You have BFS! ANd maybe BFCS. It's a mild neurological disorder and I have it too. Anxiety does not cause it. If you have anxiety that is a learned behavior which comes secondary to having to live with this disorder which is the mildest form of neuromyotonia. In my experience you will have it forever but it will get better. The initial flareup period lasts a couple months of fasciculations that will stay in certain parts of your body before moving to another part. Did you have infection with a viral illness or strep within a 6 month period before developing symptoms? That seems to trigger this reaction which is probably autoimmune related. It takes about a year before you probably will accept that you are just going to have to live with this forever but it does get better and it will never get worse, you won't ever be crippled or anything like that. It is called "Benign" because it does not progress into muscle atrophy or crippling the patient in any way. Stay off the internet... there is too much misinformation about MS and ALS and this has nothing to do with those diseases at all. You will not get weakness. What happens, in my opinion, is a person gets strep or some type virus that can cross the blood brain barrier in the brain. Then it causes an autoimmune reaction. The reaction it causes is during plasma ion exchange at the neuromuscular junction it makes the body attack that by firing it off all the time, a type of peripheral nerve hyperexcitability. It has a lot to do with sodium and potassium balance. So that's what happens. You have no control mentally over that, so you just need to accept it and move on.
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Online ShawnW

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Re: seeing a neurologist and trying to get an ALS Test
« Reply #26 on: June 04, 2014, 08:36:31 AM »
so...basically pain has nothing to do with nor does range of motion or stiffness in the ankle joint? it comes and goes the stiffness and pain comes and goes too.sometimes pain in upper shin muscle too. Had calf cramp today and then be sore from time to time putting weight randomly during training.

That's what I said. 
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My insight, thoughts, experiences or advice that may be posted in this forum are not meant as a substitution for the advice of your physician.

Want to know how to address your anxiety?
http://www.anxietyzone.com/index.php/topic,93402.msg521266.html#msg521266

Offline madmexican808

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Re: seeing a neurologist and trying to get an ALS Test
« Reply #27 on: June 04, 2014, 10:25:59 AM »
feels like weight just fell off my chest
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Online NeverAgain2

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Re: seeing a neurologist and trying to get an ALS Test
« Reply #28 on: June 04, 2014, 09:56:58 PM »
It's frightening to have these symptoms, but if you can understand its origin in anxiety and chronic stress you will have the upper hand.  Comfort is a need and not a necessity, and while you are having this bout of anxiety, you will no doubt have uncomfortable moments.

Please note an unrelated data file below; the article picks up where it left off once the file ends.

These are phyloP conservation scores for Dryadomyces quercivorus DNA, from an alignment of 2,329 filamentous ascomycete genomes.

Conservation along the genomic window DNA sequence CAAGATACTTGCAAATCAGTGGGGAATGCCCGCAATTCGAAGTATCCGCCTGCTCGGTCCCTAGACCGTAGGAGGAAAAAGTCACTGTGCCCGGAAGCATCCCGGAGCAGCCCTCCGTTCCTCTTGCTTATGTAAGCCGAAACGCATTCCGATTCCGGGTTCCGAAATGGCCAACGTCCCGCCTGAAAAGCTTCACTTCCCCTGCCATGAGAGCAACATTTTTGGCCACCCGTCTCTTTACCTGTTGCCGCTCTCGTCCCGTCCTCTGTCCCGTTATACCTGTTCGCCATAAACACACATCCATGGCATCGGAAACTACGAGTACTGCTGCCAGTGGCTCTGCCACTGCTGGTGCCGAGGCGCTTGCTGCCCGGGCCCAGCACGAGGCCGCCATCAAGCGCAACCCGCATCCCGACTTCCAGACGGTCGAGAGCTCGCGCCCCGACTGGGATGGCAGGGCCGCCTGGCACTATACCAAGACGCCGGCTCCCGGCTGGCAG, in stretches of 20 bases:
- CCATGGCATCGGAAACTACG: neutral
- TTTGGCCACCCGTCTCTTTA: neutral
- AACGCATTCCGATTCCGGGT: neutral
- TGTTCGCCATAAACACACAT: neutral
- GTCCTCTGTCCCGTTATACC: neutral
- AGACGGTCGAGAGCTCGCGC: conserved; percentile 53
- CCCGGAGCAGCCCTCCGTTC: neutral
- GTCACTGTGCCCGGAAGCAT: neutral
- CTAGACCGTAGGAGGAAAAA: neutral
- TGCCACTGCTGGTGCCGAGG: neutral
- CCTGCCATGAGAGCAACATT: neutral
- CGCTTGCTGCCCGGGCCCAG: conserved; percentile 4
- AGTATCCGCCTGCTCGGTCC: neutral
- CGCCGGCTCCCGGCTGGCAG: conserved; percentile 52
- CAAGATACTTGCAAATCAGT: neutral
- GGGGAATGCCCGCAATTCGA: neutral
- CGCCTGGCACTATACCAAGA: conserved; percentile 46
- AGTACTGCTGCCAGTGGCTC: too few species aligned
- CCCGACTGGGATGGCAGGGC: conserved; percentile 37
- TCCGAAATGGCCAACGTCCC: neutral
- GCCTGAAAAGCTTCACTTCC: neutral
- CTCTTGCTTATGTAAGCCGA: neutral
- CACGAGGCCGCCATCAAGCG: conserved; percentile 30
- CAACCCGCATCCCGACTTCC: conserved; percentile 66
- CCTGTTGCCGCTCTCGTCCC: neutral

Fear can be your jailor if you let it.

Don't!
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Offline livelaughlove

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Re: seeing a neurologist and trying to get an ALS Test
« Reply #29 on: June 05, 2014, 05:21:20 AM »
the thing that makes me so mad about BFS is everyone says "it's anxiety" and stress is causing it. NO IT DOES NOT! It is an autoimmune neurological disorder. SO YOU HAVE NO CONTROL OVER IT! Now, there is a difference from BFS and just someone that say has the occasional eyelid twitch... now that, that can be caused by stress after a traumatic event or just plain old fatigued muscles from being on the computer too much. What i experience is full body BFS all day long none stop but i also get stiffness with it and the sleep disorder with it. Sometimes my muscles just stiffen up, the other day happened at work, had no control over my hand, and I spilled my coffee all over the place. My hand kept on wanting to close up in a fist position. I have a hard time walking when the temp drops below 65 because my always tight hip muscles get extremely tight making it hard to walk. I also get depressed breathing... feeling like i cant get enough oxygen (because it affects the muscles used for respiration) though i have not had that in a few weeks since i have been on a low potassium diet. I have had elevated creatinine for over a year now and that is common with this. How is that anxiety? IT IS NOT. I am not anxious or depressed. IF anything, people saying it is anxiety made me worse. I felt no one believed me and i blamed myself i guess. Finally, i came to except it is just something i have to live with forever. It is rare. Most doctors know nothing about it. It is the mildest form of neuromyotonia. It has nothing to do with ALS or MS. It happens likely after infection with Group A Strep  or viral infection (happens within a 6 month period similar to what happens with PANDAs in pediatric patients). It NEVER progresses. Getting sunlight and not eating a lot of vegetables helps me (avoiding things too high in potassium or if i want them just only a few bites).